The War on Marijuana in Black and White
Over-Policing: Between 2001 and 2010, there were over 8 million pot arrests in the U.S. That’s one bust every 37 seconds and hundreds of thousands ensnared in the criminal justice system.
Wasted Time and Money: Enforcing marijuana laws costs us about $3.6 billion a year, yet the War on Marijuana has failed to diminish the use or availability of marijuana.
Staggering Racial Bias: Marijuana use is roughly equal among Blacks and whites, yet Blacks are 3.73 times as likely to be arrested for marijuana possession.
In Louisiana, the parishes with the largest racial disparity in marijuana possession arrests were Rapides, Calcasieu, East Baton Rouge and Lafourche.. Statewide, police officers made13,435 arrests for marijuana possession in 2010, and marijuana possession rates accounted for37 percent of all drug arrests in 2010. In the past 10 years, marijuana possession arrest rates have risen 10% and the racial disparities among such arrests have increased by one-third.
Although a majority of Americans now support marijuana legalization Louisiana spent $46,450,368 enforcing marijuana laws in 2010. Nationally, states spent an estimated $3.61 billion enforcing marijuana possession laws in 2010 alone.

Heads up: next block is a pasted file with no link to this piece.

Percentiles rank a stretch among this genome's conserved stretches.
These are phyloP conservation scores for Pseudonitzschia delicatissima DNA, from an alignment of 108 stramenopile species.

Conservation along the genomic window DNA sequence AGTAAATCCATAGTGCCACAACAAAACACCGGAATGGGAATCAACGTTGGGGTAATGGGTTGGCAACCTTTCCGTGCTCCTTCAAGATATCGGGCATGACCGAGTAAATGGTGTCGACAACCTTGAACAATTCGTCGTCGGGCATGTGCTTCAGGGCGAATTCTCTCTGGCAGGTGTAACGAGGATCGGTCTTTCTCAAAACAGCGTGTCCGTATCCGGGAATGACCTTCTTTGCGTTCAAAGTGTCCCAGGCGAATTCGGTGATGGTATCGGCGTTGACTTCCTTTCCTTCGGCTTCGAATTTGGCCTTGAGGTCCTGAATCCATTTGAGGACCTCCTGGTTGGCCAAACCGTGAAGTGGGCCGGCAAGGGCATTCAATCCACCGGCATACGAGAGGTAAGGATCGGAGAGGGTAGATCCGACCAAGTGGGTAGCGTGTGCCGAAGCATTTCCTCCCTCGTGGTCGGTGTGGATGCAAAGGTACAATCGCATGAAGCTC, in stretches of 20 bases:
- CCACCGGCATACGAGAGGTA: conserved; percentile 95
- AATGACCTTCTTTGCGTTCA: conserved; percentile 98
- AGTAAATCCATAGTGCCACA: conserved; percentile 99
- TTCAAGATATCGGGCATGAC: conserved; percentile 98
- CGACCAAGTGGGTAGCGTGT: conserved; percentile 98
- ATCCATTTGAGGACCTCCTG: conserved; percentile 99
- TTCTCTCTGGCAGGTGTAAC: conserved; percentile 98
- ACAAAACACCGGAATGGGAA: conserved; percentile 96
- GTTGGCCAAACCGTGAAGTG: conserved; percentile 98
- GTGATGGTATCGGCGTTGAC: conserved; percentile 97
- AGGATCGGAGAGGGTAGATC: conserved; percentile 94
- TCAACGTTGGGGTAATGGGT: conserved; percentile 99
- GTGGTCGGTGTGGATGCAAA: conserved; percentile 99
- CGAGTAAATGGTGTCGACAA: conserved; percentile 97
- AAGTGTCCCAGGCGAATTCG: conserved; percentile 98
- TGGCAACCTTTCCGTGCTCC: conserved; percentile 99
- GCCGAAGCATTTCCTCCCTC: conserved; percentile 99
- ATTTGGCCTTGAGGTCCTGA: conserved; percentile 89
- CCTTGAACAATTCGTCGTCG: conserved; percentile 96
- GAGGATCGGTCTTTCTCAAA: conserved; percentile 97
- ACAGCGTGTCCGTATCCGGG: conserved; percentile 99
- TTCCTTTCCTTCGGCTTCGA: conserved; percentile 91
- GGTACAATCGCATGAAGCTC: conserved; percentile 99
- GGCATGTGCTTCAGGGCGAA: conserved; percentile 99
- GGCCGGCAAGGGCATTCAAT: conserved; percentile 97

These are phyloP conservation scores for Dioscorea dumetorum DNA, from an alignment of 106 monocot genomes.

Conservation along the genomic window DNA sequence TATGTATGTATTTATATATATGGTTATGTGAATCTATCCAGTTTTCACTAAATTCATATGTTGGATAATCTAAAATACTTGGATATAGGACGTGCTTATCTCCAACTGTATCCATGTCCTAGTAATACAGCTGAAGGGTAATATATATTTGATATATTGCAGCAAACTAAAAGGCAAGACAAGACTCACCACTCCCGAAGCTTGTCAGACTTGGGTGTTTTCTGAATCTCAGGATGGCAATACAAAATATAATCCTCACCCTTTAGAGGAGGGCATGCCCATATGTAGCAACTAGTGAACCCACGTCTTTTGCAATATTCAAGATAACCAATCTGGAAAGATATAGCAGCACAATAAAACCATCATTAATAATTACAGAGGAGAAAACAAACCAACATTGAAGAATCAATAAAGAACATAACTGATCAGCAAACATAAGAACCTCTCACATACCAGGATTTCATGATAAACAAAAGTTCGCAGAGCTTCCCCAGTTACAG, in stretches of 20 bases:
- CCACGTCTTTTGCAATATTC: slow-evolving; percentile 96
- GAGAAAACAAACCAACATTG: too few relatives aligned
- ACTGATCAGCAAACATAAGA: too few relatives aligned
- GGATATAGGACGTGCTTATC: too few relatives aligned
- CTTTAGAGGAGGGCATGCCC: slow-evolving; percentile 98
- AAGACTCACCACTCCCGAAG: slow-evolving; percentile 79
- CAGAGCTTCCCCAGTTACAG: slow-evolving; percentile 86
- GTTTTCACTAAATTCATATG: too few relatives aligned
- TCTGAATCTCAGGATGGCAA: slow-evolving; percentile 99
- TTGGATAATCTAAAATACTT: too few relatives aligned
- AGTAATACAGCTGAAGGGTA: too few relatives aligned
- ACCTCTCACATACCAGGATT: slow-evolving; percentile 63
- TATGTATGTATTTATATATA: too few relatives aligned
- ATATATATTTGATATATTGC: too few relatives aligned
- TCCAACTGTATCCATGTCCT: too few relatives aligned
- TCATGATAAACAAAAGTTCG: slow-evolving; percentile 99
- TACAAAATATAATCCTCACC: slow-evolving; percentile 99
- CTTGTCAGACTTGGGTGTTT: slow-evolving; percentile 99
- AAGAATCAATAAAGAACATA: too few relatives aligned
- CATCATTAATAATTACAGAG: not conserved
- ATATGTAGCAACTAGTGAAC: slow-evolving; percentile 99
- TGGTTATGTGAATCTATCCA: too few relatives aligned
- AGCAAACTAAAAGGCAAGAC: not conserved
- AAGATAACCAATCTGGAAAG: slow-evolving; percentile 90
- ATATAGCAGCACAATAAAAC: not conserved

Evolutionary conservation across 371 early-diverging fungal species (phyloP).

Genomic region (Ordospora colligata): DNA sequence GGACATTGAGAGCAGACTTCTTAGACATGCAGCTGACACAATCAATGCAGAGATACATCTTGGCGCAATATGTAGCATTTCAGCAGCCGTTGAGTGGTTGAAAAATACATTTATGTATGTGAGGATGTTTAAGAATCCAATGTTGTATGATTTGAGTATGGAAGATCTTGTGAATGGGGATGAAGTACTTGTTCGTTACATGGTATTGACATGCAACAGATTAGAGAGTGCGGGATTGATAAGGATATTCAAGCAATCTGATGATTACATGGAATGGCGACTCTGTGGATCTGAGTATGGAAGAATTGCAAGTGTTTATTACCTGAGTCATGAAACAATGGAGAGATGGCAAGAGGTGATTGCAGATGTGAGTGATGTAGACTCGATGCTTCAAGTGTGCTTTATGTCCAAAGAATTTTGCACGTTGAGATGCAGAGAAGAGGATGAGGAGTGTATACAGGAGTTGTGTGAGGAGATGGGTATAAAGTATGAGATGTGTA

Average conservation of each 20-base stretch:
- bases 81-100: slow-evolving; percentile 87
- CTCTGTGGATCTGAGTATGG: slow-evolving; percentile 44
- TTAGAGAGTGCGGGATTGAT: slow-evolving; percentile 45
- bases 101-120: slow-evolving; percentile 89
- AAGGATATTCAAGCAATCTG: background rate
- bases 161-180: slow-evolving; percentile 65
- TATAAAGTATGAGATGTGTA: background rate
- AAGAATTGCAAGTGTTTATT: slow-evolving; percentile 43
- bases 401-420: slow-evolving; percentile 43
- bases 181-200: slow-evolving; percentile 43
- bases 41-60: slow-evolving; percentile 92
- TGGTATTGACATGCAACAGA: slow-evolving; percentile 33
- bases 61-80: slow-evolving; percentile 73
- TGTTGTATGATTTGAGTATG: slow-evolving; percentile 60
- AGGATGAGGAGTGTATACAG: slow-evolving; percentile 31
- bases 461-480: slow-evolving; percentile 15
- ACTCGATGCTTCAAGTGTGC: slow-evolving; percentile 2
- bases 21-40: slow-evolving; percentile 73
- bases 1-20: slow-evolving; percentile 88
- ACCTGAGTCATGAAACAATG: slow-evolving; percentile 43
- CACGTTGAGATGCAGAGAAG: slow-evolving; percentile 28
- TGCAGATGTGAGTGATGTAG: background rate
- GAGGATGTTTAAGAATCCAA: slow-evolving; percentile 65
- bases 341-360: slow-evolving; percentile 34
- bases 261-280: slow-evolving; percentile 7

Iin Louisiana it’s possible to receive a sentence of life without parole for marijuana possession, if there have been other prior offenses. Meanwhile, being arrested for even a very small amount of marijuana can cost someone a job, result in the loss of student financial aid, lead to the loss of custody, and otherwise disrupt family relationships. In addition, the targeted enforcement of marijuana possession laws against people of color creates a community of mistrust and reduced cooperation with the police, which damages public safety.
In the report, the organization also urges lawmakers and law enforcement to reform policing practices, including ending racial profiling as well as unconstitutional stops, frisks, and searches, and also to reform state and federal funding streams that incentivize police to make low-level drug arrests.